This week, it’s time to face facts. We’re lazy; always have been. We grew up being able to get our information, our entertainment, our everything from our computers. We can use our devices to shop, play games, talk to friends, listen to music, apply for jobs, plan our finances, and read our mail. All this, without having to move an inch.
The twisted part is, U of T enables us. It sends us convenient emails about upcoming events, it posts news and course announcements and grades onto convenient websites. We can conveniently drop old courses and enrol in new ones, switch our majors, change the very direction of our lives, online. It’s all so convenient.
In The University of Google, media professor Tara Brabazon criticizes the state of university in the technological age. “As each semester progresses,” she writes, “a greater proportion of my students is reading less, referencing less, and writing with less clarity and boldness…. This group invariably writes assignments in the days before they are due, runs a spell checker through the document rather than drafts it, and relies on the internet for research material rather than course readings.” The rise of the internet, according to Brabazon, encourages poor academic achievement: the laziness of research extends to laziness in writing and editing, laziness in all aspects of academia.
Brabazon shares an anecdote in which a student approaches her after lecture, and says that she hasn’t been able to access her course readings from home. “When, with raised eyebrow, I stated that the further readings were books and articles sitting on the shelves of the library, [the student] became exasperated: ‘You mean I have to go into the library and get them?’”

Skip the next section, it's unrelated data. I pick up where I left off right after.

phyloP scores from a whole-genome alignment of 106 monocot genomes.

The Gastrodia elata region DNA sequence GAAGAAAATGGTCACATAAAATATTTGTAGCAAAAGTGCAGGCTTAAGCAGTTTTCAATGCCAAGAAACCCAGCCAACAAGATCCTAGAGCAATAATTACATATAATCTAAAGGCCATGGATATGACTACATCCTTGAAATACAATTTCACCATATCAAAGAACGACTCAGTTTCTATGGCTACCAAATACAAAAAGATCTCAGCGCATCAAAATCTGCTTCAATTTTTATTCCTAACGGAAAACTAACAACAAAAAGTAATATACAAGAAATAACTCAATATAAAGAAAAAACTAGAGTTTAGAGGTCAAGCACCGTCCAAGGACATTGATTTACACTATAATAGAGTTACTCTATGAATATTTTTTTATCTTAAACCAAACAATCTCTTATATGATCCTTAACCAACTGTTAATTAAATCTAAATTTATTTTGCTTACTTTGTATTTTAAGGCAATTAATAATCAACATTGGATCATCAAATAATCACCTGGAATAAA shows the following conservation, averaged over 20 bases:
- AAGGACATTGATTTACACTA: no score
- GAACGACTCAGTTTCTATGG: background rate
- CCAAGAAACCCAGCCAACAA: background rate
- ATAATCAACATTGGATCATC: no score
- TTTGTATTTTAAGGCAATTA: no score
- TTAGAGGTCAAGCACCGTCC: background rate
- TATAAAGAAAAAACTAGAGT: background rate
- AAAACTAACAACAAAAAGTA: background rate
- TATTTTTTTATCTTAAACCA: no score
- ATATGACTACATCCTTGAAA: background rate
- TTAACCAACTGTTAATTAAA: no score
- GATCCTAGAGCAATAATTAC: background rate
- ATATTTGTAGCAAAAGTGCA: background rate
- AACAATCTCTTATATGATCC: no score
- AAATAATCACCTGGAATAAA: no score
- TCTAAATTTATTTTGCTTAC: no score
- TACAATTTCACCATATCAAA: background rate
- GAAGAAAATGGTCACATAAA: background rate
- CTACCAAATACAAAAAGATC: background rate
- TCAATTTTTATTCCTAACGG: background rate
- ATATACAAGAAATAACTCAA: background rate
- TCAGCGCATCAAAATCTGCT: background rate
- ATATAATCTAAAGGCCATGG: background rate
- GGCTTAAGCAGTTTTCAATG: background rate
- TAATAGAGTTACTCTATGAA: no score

That last sentence demonstrates the problem of university in the technological age: we’re used to instant access, instant gratification, instant results—anything that doesn’t play by those rules is an annoying exception.
Not that the decrease in academic performance has affected our grades. A study of Ontario universities concluded that GPAs have overwhelmingly increased in arts and science classes from 1974 to 1994. A higher percentage of students got As and Bs, and fewer got Cs, Ds, and Fs.
This is a concept known as “grade inflation,” a continuous problem in universities across the U.S. and Canada. If any professor tries to break the pattern and assign lower grades, they risk decreased enrollment in their classes and a loss of promotion or tenure because of negative course evaluations. The cycle ensures that students can receive increasingly better grades for increasingly poorer work.
Finally, university students are working less nowadays, according to a study by Babcock and Marks (2011). Between 1961 and 2003, the average hours per week students spend studying and going to class has fallen from 40 to 27. Whether this is due to technological advances or falling standards is hard to say.
All of these facts show an uncomfortable truth. We might whine about the scarcity of jobs, the rising competition and tuition rates, the high complexity of modern life, but the truth is that we suck. We are generally less capable and less patient, used to a world in which almost anything we want can be accessed from a computer. Universities enable and encourage the short-attention-span generation, and it’s for this reason that we’ve got it easier.